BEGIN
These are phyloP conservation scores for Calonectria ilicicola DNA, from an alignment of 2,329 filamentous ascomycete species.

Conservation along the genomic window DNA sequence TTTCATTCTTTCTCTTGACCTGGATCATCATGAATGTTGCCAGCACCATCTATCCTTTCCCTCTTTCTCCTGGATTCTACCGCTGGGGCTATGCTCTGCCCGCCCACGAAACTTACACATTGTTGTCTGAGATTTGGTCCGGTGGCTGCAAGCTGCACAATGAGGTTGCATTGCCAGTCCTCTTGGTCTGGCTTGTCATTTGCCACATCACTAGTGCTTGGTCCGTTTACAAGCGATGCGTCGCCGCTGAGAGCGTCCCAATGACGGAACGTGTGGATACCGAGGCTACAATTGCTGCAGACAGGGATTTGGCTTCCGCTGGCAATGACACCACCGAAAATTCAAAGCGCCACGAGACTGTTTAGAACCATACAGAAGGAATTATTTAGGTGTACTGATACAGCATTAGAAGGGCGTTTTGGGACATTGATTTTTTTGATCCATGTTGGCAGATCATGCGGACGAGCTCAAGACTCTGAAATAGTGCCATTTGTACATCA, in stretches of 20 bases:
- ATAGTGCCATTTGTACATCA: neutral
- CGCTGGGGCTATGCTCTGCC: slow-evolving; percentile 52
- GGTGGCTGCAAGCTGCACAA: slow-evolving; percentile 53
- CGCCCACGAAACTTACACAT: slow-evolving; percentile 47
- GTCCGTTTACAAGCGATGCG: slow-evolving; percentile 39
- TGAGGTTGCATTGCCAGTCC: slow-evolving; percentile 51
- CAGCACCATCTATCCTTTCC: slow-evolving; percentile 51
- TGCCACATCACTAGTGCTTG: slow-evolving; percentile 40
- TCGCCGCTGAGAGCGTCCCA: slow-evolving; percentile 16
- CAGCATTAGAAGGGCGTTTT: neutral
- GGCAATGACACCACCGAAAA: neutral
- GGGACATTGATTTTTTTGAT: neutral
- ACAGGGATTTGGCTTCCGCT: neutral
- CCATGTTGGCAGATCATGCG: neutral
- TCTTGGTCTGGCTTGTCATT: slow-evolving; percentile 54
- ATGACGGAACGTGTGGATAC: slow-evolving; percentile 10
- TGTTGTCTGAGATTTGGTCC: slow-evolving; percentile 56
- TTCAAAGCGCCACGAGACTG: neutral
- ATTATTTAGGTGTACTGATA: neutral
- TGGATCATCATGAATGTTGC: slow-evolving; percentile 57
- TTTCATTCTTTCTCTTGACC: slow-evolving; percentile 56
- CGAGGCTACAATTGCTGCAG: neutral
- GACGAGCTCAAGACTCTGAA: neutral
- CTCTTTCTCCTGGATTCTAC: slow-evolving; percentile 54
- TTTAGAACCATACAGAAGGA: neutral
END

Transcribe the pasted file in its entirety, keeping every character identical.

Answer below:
These are phyloP conservation scores for Calonectria ilicicola DNA, from an alignment of 2,329 filamentous ascomycete species.

Conservation along the genomic window DNA sequence TTTCATTCTTTCTCTTGACCTGGATCATCATGAATGTTGCCAGCACCATCTATCCTTTCCCTCTTTCTCCTGGATTCTACCGCTGGGGCTATGCTCTGCCCGCCCACGAAACTTACACATTGTTGTCTGAGATTTGGTCCGGTGGCTGCAAGCTGCACAATGAGGTTGCATTGCCAGTCCTCTTGGTCTGGCTTGTCATTTGCCACATCACTAGTGCTTGGTCCGTTTACAAGCGATGCGTCGCCGCTGAGAGCGTCCCAATGACGGAACGTGTGGATACCGAGGCTACAATTGCTGCAGACAGGGATTTGGCTTCCGCTGGCAATGACACCACCGAAAATTCAAAGCGCCACGAGACTGTTTAGAACCATACAGAAGGAATTATTTAGGTGTACTGATACAGCATTAGAAGGGCGTTTTGGGACATTGATTTTTTTGATCCATGTTGGCAGATCATGCGGACGAGCTCAAGACTCTGAAATAGTGCCATTTGTACATCA, in stretches of 20 bases:
- ATAGTGCCATTTGTACATCA: neutral
- CGCTGGGGCTATGCTCTGCC: slow-evolving; percentile 52
- GGTGGCTGCAAGCTGCACAA: slow-evolving; percentile 53
- CGCCCACGAAACTTACACAT: slow-evolving; percentile 47
- GTCCGTTTACAAGCGATGCG: slow-evolving; percentile 39
- TGAGGTTGCATTGCCAGTCC: slow-evolving; percentile 51
- CAGCACCATCTATCCTTTCC: slow-evolving; percentile 51
- TGCCACATCACTAGTGCTTG: slow-evolving; percentile 40
- TCGCCGCTGAGAGCGTCCCA: slow-evolving; percentile 16
- CAGCATTAGAAGGGCGTTTT: neutral
- GGCAATGACACCACCGAAAA: neutral
- GGGACATTGATTTTTTTGAT: neutral
- ACAGGGATTTGGCTTCCGCT: neutral
- CCATGTTGGCAGATCATGCG: neutral
- TCTTGGTCTGGCTTGTCATT: slow-evolving; percentile 54
- ATGACGGAACGTGTGGATAC: slow-evolving; percentile 10
- TGTTGTCTGAGATTTGGTCC: slow-evolving; percentile 56
- TTCAAAGCGCCACGAGACTG: neutral
- ATTATTTAGGTGTACTGATA: neutral
- TGGATCATCATGAATGTTGC: slow-evolving; percentile 57
- TTTCATTCTTTCTCTTGACC: slow-evolving; percentile 56
- CGAGGCTACAATTGCTGCAG: neutral
- GACGAGCTCAAGACTCTGAA: neutral
- CTCTTTCTCCTGGATTCTAC: slow-evolving; percentile 54
- TTTAGAACCATACAGAAGGA: neutral